NBN speeds not necessary for healthcare identifier service

But healthcare experts say a more reliable infrastructure would help fast-track healthcare applications

The Labor government's proposed $43 billion national broadband network (NBN) isn't necessary for the rollout of the health record identifiers, according to the head of the National eHealth Transition Authority (NEHTA).

The comments were made at the health informatics conference on Tuesday, when ABC's Tony Jones moderated an e-health discussion with five industry representatives.

When Jones quizzed the panel about the need for the NBN, NEHTA CEO Peter Fleming said a reliable internet connection – not faster speeds - was the most significant requirement for the implementation of the healthcare identifier service (a system where a unique 16-digit number will be used to electronically link a patient's health records).

In this context, he said it didn't matter whether the reliability was delivered as part of the Labor government's proposed NBN or another project.

“The first thing from our perspective it isn't the bandwidth, it's the reliability, particularly if you go to remote regions, or indigenous communities, reliability becomes all-important,” Fleming said.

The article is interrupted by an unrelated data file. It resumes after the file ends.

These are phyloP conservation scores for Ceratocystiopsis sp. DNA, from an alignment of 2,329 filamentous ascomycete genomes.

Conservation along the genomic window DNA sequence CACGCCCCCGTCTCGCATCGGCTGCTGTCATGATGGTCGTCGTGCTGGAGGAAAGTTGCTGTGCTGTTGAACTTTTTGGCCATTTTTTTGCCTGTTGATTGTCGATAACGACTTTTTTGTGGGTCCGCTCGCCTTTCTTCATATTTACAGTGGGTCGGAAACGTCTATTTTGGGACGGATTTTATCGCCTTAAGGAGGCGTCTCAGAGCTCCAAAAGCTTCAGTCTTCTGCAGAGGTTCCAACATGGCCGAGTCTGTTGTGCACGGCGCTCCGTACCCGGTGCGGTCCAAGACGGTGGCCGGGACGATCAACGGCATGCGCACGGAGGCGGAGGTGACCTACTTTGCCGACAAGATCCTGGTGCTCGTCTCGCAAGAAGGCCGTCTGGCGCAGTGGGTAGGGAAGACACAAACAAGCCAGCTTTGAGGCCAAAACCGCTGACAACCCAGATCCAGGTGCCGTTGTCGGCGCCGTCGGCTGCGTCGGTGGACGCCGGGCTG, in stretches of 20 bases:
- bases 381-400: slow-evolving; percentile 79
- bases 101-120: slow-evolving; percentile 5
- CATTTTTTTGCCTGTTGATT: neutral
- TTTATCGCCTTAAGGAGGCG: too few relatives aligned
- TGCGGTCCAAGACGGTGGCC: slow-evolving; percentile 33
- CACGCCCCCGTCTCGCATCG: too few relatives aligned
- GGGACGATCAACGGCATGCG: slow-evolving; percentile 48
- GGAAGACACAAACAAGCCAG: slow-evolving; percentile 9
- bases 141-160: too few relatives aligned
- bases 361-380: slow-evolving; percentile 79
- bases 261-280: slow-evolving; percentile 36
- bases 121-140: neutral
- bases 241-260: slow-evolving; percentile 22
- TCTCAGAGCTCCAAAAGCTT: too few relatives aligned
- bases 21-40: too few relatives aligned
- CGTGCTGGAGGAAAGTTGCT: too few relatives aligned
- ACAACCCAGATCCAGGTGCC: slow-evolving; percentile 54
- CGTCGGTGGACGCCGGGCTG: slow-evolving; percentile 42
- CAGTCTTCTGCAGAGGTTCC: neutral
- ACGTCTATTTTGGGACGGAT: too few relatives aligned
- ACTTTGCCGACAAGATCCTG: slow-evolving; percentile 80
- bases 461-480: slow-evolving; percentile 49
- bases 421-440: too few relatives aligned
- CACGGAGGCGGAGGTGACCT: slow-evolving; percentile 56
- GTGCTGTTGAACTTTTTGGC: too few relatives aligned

“There's no point in having a clinical system that's dependent on communication and information if you can't have a reliable system.

“Whether that's the NBN or some other system, reliability is important... what we're delivering today does not need huge bandwidth.”

However, once the healthcare identifier system is in place, he said this could facilitate applications that require the 100Mbps internet speeds, which the Labor government has promised to be delivered with the $43 billion NBN.

“As you look at the implementation of the e-health record and then what you can do with it as you start to roll out health management systems, the demands of bandwidth will increase substantially.

“There is a need for substantial bandwidth requirement as we move forward into the future, the immediate requirement is reliability.”

The sentiment was echoed by health information society of Australia president Michael Legg, who was previously a NBN-sceptic but believes it could facilitate significant improves in healthcare, especially in rural and remote communities.

“I am a supporter of the NBN, and I wasn't earlier in the piece. I think we can do a hell of a lot without the NBN, we all recognise that,” Legg said.

“One of the things we forget is what can happen when you have these things available to you... I'm absolutely convinced we would change and change faster if we had the NBN in place. Especially remote care, there's a massive difference.”

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